Let's Talk about Women
"This is not a men vs women issue. It's about people vs prejudice." - Laura bates - 'Everyday Sexism'
Disclaimer - this is not a criticism of men. This blog post intends to relay the struggles that women have faced for a long time, it is a criticism of the system that has allowed the horrific treatment of women.
Sarah Everard, Sabina Nessa, Ashling Murphy. That's only three women who have been murdered in the last year who have made it to national news. In the year to March 2020, 207 killings were women. (BBC)
|Women in Solidarity - @Pinterest|
Recent Press coverage has demonstrated how women are represented poorly by the media. There are examples of this daily in global media. For instance, how much of last week's news made striking, front-page headlines about the devastating act of injustice that happened to Ashling Murphy? In the UK, the media was dominated by Boris and #Partygate - do we really need to hear more about the continuous lies and the incompetence of our PM? As well as this, British media was largely centred around Prince Andrew's loss of his public title (do women genuinely care about yet another patriarchal institution?) over an (alleged) act(s) of sexual abuse towards a young woman. Don't even get me started on Djokovic and his narcissistic drama with the Australian authorities. The point is, where was the story women needed to hear about the most? It was hidden amongst the mess of which the men listed above created (for themselves). This angered me last week, to say the least. I took my outrage to Twitter.
|Twitter - @ManishaKooner|
There has been growing anger all around the world as women speak up about their repressed grievances against the patriarchy. The murder of a 23-year-old school teacher, Ashling Murphy last week has infuriated many women. We want change. We demanded change a long time ago. We demand it now. We can't pretend that it doesn't happen. It does. The fact is inescapable.
Gender stereotypes from an early age are the main issue. Although they are becoming increasingly less evident, they are still ingrained in people. Gender stereotypes are social conventions to which one is expected to act according to. For instance, women are seen as sensitive and emotional, as well as motherly and nurturing while men are socially expected to be strong, aggressive and assertive. Fixed gender roles are the 'norm', it's all some people have ever known. A few examples of how gender stereotypes are socially fixed may be through stereotyped Christmas gifts (dollhouses and footballs), advertising (men in car adverts, women in domestic roles) or occupations (men in high-profile jobs such as doctors and engineers while women are often seen to be teachers and nurses).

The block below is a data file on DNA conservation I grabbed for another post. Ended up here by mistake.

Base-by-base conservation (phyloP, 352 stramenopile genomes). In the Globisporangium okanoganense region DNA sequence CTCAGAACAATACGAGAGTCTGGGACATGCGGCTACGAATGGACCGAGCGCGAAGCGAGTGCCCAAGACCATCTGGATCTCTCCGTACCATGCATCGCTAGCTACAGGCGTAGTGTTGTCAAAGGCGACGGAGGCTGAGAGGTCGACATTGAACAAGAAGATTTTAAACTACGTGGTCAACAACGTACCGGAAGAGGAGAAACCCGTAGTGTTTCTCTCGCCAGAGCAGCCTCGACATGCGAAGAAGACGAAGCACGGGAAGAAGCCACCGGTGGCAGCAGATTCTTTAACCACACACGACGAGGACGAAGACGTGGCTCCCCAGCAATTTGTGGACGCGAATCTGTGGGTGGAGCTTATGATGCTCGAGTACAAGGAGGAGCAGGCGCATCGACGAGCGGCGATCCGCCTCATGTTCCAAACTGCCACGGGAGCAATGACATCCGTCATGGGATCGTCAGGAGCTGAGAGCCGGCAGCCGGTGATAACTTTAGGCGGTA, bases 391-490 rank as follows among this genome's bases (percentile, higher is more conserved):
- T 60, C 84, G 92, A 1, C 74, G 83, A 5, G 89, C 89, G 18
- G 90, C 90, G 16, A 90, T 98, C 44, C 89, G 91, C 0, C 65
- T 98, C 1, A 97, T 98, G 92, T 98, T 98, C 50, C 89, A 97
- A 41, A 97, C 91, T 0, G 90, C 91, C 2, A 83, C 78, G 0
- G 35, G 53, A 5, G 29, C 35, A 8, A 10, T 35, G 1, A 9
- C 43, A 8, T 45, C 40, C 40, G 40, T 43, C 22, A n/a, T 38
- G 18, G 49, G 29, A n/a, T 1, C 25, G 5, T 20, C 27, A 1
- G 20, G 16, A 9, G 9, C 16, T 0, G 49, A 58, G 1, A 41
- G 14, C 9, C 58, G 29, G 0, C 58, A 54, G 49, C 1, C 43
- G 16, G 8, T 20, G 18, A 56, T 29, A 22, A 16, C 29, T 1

Something that didn't surprise me while I was conducting research was that, according to UN Women, "Men's average wages are higher than women's in both rural and urban areas. rural women typically work longer hours than men, due to additional reproductive, domestic and care responsibilities." Gender stereotyping is inherent in society, from job interviews to leadership roles, it has been so for hundreds of years, perhaps now, only in the 21st century are we beginning to see the slight progression of real change? Unfortunately, the rate of change is so incredibly slow that we will not see it in our lifetimes. According to The Fund for Global Human Rights, it will take "130+ years to close the gender pay gap" if we progress at the current pace. It will not happen in my lifetime, possibly not my child's either, but potentially my grandchild's!
It is important to note that while - and I confidently use the term 'feminists' - are advocating for equality for women, we should not, and do not intend to, lessen the importance of men. Our aims are to reach a level of equality for everyone. We want women to have what men already have and that is; freedom, independence and rights.
We have not reached a state of equality. We have not reached a place where women are free from patriarchal institutions. Men are still controlling the lives and bodies of women. According to The Fund for Global Human Rights, "90 million women live in countries that ban abortion". 90 million. Let that sink in. That's 90 million women around the world right now who do not have the right to their own bodies. 90 million women whose lives are dominated by men. 90 million women do not have the fundamental right to freedom. According to research conducted by UN Women, "Globally, an estimated 736 million women - that's almost one in three, have been subjected to physical and/or sexual violence at least once in their life. These figures are sickening. Something needs to change, and that is male attitudes towards women.
"Feminism isn't about making women strong. Women are already strong. It's about changing the way the world perceieves that strength."
- G.D. Anderson
The sickening events of the last week have compelled me to write this blog post. Women are angry, in solidarity. Simply talking about inherent social gender biases, sexist attitudes, and the state of inequality in society should not, and are not 'taboo subjects'. They are facts. Because it's true, we have not yet reached a level of social equality and we will not, for a long time if things stay the way they are. change must happen. It's 2022 and things have not changed for women.